- Travel to the islands of Hawaiʻi where Francis P. Sinenci engages his community through his knowledge and commitment to the traditional architectural practice known as hale.
- Learn about Tsering Wangmo Satho’s story of how the music and dance of Tibetan opera educates younger audiences while refreshing the memory of the elders. From her home in Richmond, California, Wangmo Satho talks about how song and music have the power to heal and to bring people together with hope.
- Connect with C. Brian Williams and learn how tradition and culture are passed down through stepping. As the founder of Step Afrika! in Washington, DC, Williams has taken this celebratory, percussive art form to stages across the country and throughout the world to educate young people on the value of teamwork and community through the distinctive art of stepping.
- View the intricate and colorful Black Masking suits created by Shaka Zulu in New Orleans, Louisiana. The traditions, true to the area’s Indigenous and African heritage, are shared and celebrated through music and dance as a way of life.
Roots of American Culture will include closed captions and audio description. The film will be available to view on demand following the premiere at arts.gov/heritage.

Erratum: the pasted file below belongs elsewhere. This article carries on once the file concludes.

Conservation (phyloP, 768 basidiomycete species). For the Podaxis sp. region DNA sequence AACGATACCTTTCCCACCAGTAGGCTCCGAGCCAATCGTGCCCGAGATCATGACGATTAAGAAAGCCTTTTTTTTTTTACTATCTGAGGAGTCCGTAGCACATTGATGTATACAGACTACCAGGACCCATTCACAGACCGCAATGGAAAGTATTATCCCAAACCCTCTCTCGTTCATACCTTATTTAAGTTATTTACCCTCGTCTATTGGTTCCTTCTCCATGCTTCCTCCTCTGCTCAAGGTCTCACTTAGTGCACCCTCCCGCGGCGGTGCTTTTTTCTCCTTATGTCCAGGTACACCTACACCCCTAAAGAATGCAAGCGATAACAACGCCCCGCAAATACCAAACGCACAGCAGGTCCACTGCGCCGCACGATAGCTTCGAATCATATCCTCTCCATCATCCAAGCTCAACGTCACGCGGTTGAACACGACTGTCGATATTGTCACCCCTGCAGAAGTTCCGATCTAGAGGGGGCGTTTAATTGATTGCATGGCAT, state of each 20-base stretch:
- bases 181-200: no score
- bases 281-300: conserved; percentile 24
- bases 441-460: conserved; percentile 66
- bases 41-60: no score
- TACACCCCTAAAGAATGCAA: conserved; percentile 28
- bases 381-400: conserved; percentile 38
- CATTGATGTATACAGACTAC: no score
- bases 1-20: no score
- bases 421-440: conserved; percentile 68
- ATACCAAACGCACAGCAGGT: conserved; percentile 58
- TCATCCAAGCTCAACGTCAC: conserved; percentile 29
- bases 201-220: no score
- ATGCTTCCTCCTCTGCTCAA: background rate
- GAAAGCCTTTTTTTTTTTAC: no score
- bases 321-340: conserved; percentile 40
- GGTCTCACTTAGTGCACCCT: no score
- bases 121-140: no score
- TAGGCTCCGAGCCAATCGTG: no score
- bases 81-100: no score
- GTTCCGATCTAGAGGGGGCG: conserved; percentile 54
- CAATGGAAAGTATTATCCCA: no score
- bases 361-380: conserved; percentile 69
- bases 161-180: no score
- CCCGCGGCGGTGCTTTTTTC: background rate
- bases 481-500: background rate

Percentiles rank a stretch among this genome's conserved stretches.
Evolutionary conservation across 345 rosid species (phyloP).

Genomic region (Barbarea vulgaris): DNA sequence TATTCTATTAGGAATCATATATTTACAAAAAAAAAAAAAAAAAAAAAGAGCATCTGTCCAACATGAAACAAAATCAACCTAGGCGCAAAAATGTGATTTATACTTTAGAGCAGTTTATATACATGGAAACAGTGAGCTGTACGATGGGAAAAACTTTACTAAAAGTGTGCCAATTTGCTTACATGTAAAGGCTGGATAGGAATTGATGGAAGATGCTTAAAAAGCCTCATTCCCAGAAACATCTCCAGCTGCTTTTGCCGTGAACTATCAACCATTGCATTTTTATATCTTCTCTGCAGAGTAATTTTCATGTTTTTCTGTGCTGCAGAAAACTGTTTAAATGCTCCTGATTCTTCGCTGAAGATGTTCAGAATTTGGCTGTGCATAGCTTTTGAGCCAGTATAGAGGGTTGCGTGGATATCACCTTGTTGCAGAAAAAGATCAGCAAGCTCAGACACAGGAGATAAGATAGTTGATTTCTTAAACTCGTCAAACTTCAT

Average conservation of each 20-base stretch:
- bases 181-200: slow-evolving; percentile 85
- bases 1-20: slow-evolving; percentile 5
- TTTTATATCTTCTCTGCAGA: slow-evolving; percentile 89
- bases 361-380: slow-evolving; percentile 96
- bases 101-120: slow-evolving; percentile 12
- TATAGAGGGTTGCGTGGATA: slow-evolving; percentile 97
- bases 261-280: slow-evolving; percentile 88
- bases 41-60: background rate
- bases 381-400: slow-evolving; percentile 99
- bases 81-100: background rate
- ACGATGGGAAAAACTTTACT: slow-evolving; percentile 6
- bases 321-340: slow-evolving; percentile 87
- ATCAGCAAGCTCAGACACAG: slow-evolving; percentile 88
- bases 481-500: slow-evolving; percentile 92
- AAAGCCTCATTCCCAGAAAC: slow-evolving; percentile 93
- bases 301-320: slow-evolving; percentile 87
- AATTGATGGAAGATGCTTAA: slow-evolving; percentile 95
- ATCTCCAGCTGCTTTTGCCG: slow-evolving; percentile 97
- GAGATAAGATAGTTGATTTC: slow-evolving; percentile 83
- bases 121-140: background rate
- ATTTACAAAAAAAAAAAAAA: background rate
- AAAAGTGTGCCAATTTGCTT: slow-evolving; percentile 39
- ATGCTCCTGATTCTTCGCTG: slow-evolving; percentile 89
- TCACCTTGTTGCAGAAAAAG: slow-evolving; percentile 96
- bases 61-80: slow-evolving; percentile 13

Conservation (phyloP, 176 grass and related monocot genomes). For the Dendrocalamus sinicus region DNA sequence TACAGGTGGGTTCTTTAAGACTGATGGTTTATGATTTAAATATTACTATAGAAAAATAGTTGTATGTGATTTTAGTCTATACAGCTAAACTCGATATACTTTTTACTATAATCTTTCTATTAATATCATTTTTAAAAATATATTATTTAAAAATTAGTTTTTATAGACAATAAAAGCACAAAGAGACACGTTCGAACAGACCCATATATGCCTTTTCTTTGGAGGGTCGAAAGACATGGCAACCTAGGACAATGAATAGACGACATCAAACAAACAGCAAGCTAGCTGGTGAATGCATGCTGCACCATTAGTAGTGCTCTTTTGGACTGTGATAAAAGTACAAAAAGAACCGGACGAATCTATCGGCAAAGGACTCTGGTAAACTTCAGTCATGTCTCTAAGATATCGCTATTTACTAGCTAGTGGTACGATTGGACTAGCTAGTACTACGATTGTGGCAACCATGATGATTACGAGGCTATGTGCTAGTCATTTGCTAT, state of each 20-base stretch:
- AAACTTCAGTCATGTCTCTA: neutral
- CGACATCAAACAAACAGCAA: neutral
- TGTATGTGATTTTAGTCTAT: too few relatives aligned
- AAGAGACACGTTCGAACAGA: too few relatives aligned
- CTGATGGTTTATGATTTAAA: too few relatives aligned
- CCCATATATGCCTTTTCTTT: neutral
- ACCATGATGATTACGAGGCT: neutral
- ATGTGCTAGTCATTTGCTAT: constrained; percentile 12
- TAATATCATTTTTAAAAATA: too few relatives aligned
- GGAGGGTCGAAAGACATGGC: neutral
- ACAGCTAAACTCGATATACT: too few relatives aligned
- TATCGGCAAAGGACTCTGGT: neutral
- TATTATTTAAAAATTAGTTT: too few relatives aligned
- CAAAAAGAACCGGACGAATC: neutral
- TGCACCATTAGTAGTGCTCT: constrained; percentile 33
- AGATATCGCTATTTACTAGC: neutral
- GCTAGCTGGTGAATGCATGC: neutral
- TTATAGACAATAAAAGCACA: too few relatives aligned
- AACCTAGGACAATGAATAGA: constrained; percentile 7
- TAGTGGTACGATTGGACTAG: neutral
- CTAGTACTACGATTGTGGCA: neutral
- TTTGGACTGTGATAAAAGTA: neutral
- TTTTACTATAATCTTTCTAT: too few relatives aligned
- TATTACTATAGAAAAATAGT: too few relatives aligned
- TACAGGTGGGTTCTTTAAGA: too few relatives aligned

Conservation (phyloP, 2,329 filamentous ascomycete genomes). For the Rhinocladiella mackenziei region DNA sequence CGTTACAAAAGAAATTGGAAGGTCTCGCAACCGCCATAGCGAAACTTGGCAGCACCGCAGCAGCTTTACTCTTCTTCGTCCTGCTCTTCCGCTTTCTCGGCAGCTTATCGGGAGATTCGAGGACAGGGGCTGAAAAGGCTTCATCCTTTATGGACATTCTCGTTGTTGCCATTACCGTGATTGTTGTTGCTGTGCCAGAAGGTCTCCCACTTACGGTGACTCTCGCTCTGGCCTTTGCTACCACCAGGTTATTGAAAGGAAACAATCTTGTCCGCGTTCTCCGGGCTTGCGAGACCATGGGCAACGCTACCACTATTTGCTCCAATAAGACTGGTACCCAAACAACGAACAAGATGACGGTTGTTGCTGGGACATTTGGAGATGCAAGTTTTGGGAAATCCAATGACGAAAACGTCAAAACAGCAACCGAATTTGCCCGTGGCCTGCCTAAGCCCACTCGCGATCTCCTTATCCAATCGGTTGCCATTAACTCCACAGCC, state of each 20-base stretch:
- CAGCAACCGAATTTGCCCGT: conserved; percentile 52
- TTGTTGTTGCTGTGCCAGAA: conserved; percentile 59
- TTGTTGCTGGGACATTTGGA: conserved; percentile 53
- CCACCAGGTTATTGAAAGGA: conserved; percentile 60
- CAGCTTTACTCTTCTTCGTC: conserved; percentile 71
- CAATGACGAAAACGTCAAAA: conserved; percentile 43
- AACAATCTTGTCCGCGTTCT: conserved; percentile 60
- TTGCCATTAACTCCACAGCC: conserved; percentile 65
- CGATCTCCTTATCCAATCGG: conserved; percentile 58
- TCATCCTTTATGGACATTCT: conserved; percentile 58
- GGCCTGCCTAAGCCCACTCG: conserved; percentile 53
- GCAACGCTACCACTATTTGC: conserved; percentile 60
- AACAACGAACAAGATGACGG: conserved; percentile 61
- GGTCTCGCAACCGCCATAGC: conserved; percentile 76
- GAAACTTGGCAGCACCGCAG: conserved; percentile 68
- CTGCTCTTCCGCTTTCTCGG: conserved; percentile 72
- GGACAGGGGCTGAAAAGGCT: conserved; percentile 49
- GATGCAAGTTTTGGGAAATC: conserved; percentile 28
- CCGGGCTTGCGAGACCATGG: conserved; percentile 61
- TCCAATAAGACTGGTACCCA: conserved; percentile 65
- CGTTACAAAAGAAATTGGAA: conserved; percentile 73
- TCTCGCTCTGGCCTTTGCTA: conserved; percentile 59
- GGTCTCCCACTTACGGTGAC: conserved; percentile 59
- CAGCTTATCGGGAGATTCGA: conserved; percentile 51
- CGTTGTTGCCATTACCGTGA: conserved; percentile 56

About the National Heritage Fellowships
The National Heritage Fellowships are the nation’s highest honor in the folk and traditional arts. Including the 2022 class, the Arts Endowment has awarded 467 National Heritage Fellowships since 1982, recognizing artists working in more than 200 distinct art forms, including Hill Country Blues musician and songwriter Cedric Burnside, Chicana altarista Ofelia Esparza, Tlingit ceremonial regalia maker Anna Brown Ehlers, leatherworker James F. Jackson, oud player and composer Rahim AlHaj, and quilting community advocate Carolyn Mazloomi. More information about the National Heritage Fellows is available on the Arts Endowment’s website.
Fellowship recipients are nominated by the public, often by members of their own communities, and then judged by a panel of experts in the folk and traditional arts. The panel’s recommendations are reviewed by the National Council on the Arts, which sends its recommendations to the Arts Endowment chair, who makes the final decision. Visit the National Endowment for the Arts website for more information and to submit a nomination.
About the National Endowment for the Arts
Established by Congress in 1965, the National Endowment for the Arts is the independent federal agency whose funding and support gives Americans the opportunity to participate in the arts, exercise their imaginations, and develop their creative capacities. Through partnerships with state arts agencies, local leaders, other federal agencies, and the philanthropic sector, the Arts Endowment supports arts learning, affirms and celebrates America’s rich and diverse cultural heritage, and extends its work to promote equal access to the arts in every community across America. To learn more, visit arts.gov or follow us on Twitter, Facebook, Instagram, and YouTube.